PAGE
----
Carbonate chemistry variability in the southern Yellow Sea and East China Sea during spring of 2017 and summer of 2018

Highlights

• Variability in DIC and TA was caused by physical and biological processes

pCO2 change was primarily dominated by temperature and primary production

• The study region went from a CO2 sink in spring to a weak source in summer

• Carbonate parameters were controlled by different mechanisms in each subregion

Abstract

Marginal seas are highly productive and disproportionately large contributors to global air-sea CO2 fluxes. Due to complex physical and biogeochemical conditions, the southern Yellow-East China Sea is an ideal site for studying carbonate chemistry variability. The carbonate system was investigated in the area in spring of 2017 and summer of 2018. Dissolved inorganic carbon (DIC) and total alkalinity (TA) concentrations were higher in the SYS than the ECS due to material from carbonate weathering and erosion carried by the Yellow River. High pH and low DIC and TA were observed in the Zhe-Min Coastal Current in spring due to high primary productivity caused by Changjiang River input and the Taiwan Warm Current. Temperature and biological activity were the primary drivers controlling the partial pressure of CO2 (pCO2) in the SYS, pCO2 was controlled by primary productivity related to nutrients carried by the Changjiang River and physical mixing in the Changjiang River plume and inner/middle shelves of the ECS, whereas temperature was the dominant factor determining pCO2 distributions in the ECS outer shelf waters influenced by the Kuroshio Current. Overall, the entire study area shifted from a CO2 sink (-4.18 ± 5.60 mmol m–2 d–1) to a weak source (1.02 ± 4.87 mmol m–2 d–1) from spring to summer. Specifically, the SYS and ECS offshore waters changed from CO2 sinks in spring to sources in summer, while the Changjiang River plume was always a CO2 sink.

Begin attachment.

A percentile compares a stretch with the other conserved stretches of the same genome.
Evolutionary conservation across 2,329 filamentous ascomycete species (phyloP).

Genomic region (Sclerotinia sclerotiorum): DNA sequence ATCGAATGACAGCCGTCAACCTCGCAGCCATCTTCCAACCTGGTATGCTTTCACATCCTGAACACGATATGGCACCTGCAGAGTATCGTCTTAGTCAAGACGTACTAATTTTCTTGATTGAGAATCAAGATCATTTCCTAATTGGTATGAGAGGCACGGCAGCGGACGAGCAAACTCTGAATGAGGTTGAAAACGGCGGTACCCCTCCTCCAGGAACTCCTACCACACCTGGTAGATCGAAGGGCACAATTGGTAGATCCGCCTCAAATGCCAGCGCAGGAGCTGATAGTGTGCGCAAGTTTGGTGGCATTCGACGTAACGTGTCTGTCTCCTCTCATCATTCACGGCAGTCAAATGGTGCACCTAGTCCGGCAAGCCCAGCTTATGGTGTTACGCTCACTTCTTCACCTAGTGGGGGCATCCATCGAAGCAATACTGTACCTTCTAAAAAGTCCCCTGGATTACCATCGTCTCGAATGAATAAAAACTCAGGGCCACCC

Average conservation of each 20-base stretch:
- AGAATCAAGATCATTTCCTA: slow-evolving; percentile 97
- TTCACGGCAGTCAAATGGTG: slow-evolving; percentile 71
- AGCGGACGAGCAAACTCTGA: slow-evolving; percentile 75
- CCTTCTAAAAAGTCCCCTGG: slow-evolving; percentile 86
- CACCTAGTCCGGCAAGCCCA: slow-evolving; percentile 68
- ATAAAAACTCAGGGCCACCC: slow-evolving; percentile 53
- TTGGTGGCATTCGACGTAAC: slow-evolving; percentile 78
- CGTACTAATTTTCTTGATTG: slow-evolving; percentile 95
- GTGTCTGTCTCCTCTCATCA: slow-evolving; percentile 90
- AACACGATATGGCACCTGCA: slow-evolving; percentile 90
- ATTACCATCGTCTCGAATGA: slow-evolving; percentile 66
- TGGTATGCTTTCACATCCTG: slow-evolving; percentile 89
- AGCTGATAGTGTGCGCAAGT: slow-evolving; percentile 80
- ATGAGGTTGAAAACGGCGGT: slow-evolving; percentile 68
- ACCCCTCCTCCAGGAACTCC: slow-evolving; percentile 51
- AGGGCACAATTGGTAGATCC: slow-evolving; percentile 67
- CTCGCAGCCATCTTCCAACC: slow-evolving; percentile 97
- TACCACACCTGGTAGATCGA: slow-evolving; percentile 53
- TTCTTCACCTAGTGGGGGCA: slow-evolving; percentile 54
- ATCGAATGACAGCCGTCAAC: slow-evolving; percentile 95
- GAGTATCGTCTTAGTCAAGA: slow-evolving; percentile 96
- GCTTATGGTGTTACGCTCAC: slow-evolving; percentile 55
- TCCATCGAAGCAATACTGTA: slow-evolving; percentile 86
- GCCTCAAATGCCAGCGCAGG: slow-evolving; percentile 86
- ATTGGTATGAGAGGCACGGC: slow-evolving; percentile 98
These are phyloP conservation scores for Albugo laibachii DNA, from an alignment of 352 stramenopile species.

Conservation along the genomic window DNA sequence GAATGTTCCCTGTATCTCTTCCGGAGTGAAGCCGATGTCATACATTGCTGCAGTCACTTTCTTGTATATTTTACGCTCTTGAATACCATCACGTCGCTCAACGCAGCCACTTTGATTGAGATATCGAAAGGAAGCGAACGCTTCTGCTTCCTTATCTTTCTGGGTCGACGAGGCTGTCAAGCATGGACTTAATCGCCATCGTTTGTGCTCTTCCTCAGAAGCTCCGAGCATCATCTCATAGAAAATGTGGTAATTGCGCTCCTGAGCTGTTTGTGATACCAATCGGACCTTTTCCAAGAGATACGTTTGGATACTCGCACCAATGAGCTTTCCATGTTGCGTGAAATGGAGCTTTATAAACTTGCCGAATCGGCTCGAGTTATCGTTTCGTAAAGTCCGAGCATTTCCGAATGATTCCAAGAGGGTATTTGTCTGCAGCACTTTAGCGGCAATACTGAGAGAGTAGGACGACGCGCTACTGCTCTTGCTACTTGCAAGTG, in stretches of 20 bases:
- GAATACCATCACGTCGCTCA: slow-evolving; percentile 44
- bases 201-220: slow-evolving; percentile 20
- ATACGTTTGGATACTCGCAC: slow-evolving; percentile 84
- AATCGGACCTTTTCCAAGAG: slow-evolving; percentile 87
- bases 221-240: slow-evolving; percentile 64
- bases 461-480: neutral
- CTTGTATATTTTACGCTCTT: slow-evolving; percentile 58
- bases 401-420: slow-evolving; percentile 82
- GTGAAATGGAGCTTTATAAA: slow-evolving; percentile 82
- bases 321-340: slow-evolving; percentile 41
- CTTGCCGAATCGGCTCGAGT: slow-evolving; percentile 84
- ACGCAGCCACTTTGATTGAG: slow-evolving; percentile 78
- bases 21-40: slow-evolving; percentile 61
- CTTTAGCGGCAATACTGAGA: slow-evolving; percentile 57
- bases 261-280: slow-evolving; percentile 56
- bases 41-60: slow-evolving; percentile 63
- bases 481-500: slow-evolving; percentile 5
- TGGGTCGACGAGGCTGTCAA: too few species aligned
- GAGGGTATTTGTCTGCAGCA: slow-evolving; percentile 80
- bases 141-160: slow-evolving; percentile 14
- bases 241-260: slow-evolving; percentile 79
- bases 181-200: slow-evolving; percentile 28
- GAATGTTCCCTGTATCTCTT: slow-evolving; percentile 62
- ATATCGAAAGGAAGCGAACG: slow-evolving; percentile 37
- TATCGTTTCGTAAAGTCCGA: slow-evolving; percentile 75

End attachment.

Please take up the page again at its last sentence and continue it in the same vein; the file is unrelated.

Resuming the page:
Deng X., Zhang G.-L., Xin M., Liu C.-Y. & Cai W.-J., in press. Carbonate chemistry variability in the southern Yellow Sea and East China Sea during spring of 2017 and summer of 2018. Science of The Total Environment. Article (subscription required).

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